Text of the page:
Yet the region’s modern-day landscape asks a lot of the Flint, along with all of the Apalachicola-Chattahoochee-Flint River Basin.

Climate change is bringing changes to the Flint, threatening its unique ecosystems and the many values it provides to communities from its source in Atlanta to the Florida state line. In the first two decades of the 21st century, five distinct droughts have struck the basin—some of them “flash droughts” which came and went fiercely within a year; some of them lasting as long as three years. In all of them, the upper Flint in the Pine Mountain region reached low flows never before seen in recorded history. In the words of the late Dr. Mack Dallas of Thomaston, Georgia (one of the founders of the Flint Riverkeeper organization), “You could walk across it in your Sunday shoes without them getting wet.”

To address the challenge of drought on the upper Flint, American Rivers has convened the Upper Flint River Working Group for nearly a decade. Established in 2013, the Working Group provides a voluntary, collaborative forum for conservationists, water utilities, airport sustainability staff and others to engage in dialogue to advance drought resilience on the upper river. Learn more about the Working Group here.

Finding the Flint

Atlanta’s Hartsfield-Jackson International Airport is best known for two things: It’s the world’s busiest airport, and it’s massive, employing over 60,000 people — making it Georgia’s largest employer. What travelers and Georgia residents probably don’t know is that the airport is also home to the headwaters of Georgia’s Flint River. Learn how a coalition of partners are working to find the flint and restore it for people, wildlife and the future of the growing city.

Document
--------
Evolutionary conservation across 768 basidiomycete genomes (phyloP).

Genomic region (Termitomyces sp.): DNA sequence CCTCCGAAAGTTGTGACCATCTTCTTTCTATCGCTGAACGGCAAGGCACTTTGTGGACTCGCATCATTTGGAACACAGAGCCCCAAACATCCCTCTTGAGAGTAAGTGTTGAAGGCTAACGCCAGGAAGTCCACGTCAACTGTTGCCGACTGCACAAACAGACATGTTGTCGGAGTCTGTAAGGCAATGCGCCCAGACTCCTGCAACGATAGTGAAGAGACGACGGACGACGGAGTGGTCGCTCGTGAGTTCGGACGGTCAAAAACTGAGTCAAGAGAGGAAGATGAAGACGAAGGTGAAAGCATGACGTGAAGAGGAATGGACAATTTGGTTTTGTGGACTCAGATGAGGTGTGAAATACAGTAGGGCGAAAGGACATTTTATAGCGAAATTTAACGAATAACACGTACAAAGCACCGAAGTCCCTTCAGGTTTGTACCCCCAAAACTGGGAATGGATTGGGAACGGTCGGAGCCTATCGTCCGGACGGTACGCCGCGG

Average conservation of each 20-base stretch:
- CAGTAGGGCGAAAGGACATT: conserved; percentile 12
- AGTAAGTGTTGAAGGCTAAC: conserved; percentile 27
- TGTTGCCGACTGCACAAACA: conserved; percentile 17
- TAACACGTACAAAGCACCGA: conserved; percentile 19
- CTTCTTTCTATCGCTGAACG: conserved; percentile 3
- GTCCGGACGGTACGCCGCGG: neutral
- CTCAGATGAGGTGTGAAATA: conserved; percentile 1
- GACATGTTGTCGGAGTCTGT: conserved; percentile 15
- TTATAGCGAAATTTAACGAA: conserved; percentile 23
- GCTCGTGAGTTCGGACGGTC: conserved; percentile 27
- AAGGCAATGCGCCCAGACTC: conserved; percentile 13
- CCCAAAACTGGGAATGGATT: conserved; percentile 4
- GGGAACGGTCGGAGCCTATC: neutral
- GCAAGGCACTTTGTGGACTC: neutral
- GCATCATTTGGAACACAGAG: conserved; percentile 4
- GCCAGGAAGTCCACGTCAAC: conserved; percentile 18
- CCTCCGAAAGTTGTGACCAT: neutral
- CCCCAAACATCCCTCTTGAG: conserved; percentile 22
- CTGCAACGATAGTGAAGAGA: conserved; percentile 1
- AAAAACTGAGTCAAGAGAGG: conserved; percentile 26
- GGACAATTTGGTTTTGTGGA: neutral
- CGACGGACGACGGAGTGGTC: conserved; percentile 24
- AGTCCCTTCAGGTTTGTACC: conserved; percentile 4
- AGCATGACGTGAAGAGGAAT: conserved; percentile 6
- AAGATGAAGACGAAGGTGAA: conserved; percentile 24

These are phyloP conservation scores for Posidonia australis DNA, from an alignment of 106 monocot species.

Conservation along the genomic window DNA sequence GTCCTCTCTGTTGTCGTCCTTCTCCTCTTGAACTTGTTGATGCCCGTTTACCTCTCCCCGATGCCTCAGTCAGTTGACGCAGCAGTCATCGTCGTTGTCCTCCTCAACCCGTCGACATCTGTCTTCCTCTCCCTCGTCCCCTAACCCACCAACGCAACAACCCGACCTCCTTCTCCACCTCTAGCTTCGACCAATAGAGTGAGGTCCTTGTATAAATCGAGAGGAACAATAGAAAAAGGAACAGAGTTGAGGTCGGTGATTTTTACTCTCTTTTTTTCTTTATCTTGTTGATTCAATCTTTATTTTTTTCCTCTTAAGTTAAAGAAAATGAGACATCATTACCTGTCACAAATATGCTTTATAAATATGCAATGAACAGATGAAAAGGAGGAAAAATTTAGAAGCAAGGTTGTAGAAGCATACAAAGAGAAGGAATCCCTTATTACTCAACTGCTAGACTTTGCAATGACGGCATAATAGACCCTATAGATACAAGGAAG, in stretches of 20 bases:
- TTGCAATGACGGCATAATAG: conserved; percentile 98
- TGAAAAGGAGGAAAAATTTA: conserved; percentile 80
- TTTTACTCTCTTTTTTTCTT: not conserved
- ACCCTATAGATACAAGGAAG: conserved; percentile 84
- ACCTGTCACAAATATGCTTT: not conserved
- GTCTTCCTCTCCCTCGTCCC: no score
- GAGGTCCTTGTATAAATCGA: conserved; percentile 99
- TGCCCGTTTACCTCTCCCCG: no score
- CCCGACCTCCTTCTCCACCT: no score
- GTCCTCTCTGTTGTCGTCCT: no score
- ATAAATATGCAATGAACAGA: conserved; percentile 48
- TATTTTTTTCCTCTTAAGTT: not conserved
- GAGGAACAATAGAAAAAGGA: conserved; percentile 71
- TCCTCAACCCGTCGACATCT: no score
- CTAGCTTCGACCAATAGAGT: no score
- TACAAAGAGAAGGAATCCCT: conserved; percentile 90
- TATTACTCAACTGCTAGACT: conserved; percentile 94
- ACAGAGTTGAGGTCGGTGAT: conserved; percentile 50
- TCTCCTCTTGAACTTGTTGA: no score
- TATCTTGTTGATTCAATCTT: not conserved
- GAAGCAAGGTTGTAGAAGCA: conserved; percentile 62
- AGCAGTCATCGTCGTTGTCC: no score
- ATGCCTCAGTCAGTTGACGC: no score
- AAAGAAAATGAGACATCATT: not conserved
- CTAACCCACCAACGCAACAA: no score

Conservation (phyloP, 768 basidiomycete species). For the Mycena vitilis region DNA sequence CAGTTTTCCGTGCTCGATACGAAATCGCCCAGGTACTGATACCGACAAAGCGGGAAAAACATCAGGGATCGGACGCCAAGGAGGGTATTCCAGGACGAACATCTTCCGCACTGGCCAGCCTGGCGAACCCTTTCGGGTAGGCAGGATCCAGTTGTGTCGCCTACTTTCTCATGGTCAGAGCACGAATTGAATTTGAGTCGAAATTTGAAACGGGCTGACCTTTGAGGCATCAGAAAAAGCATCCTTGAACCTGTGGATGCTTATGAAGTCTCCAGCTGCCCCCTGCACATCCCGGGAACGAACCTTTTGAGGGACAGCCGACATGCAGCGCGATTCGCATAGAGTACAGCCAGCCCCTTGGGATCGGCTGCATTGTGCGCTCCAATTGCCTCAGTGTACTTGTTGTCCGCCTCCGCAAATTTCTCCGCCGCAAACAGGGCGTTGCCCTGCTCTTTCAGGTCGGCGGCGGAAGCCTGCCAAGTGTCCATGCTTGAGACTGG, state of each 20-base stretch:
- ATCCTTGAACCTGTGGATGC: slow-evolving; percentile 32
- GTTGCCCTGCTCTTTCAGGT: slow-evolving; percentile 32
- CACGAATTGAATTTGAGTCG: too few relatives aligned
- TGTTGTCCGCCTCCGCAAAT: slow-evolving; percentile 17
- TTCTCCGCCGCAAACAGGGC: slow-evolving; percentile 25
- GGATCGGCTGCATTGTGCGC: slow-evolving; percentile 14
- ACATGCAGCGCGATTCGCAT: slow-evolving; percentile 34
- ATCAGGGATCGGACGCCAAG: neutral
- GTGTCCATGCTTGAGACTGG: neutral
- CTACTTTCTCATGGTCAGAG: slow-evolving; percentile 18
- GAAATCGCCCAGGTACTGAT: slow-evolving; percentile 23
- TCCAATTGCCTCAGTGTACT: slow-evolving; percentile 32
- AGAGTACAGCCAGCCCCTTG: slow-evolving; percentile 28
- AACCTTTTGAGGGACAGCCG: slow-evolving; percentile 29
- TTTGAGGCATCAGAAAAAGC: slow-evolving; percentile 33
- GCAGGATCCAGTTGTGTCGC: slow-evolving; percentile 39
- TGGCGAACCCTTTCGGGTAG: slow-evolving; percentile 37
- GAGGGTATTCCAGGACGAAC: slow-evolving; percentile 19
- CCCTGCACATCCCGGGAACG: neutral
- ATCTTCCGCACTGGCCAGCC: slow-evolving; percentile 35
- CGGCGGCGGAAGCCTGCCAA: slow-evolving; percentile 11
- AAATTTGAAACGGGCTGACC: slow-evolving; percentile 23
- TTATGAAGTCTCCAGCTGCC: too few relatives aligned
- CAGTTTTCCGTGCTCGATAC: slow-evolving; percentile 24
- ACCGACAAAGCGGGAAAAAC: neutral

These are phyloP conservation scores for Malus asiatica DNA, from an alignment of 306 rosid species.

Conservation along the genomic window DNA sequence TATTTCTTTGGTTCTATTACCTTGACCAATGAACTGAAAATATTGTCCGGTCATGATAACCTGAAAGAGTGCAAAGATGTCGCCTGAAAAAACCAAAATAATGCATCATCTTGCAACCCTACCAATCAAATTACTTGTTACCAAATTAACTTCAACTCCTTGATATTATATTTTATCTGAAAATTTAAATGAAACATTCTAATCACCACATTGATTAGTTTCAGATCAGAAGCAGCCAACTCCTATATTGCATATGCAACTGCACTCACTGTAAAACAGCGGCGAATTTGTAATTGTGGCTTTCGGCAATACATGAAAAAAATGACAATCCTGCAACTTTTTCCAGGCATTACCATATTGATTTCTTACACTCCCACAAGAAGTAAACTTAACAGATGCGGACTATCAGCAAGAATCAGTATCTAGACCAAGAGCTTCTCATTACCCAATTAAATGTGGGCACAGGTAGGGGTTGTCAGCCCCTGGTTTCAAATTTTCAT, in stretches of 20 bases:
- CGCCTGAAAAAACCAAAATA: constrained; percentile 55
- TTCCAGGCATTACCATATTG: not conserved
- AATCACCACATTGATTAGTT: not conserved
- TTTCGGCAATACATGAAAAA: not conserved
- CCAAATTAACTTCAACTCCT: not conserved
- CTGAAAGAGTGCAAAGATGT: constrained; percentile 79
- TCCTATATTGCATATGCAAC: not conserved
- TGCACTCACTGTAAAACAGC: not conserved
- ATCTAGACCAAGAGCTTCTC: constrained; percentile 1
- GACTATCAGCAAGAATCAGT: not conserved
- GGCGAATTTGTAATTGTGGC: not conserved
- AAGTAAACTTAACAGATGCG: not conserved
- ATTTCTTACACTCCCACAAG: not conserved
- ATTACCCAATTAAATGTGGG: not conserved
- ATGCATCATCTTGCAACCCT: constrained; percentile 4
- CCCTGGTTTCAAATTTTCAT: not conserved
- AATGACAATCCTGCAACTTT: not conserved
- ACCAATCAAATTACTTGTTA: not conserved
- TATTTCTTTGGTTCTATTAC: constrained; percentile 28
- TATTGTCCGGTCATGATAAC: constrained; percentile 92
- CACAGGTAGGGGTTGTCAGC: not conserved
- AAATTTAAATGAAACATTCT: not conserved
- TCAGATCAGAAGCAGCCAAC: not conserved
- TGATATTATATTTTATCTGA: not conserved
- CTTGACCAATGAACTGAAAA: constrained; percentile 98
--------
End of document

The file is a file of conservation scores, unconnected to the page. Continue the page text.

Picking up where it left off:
Did you Know?

President Franklin D. Roosevelt kept a retreat known as the Little White House in Warm Springs, Georgia, near the Flint River, where he sometimes fished. The site is now a state park.

The lower part of the Flint River basin, together with the upper part of the Apalachicola basin, has the highest species density of amphibians and reptiles on the continent, north of Mexico.

The Halloween Darter, a fish found only in the Flint, Chattahoochee, and Apalachicola Rivers was recently officially recognized as a newly discovered species.

freshwater mussels | arkive.org

The upper Flint is home to four federally protected mussel species.

At the same time, with the increasingly variable rainfall patterns brought on by a changing climate, the Flint’s headwaters on Metro Atlanta’s southside are suffering from increasingly frequent flooding. We are working with community members, local governments and other partners to address these problems and create a more resilient future for the region. Doing so is just one goal of the collaborative initiative known as Finding the Flint.

Finding the Flint is a vision for restoring and reconnecting communities to the Flint River headwaters in the Atlanta airport area.

Our Work on the Flint River

Georgia’s Flint River at drought flows in 2016. | Jeremy Diner
Georgia’s Flint River at drought flows in 2016. | Jeremy Diner

Learn about the Upper Flint River Working Group and climate resilience on the Flint.

Joe Cook, Coosa Riverkeeper
Flint River, GA | Joe Cook

The Flint River is the most important river Atlanta’s never heard of. Learn about our work to change that.

Frequently Asked Questions

Where is the Flint River in Georgia?
The Flint’s headwaters are in Metropolitan Atlanta, and it flows for more than 334 miles south/southwest, into Georgia’s Coastal Plain, along the border with Alabama.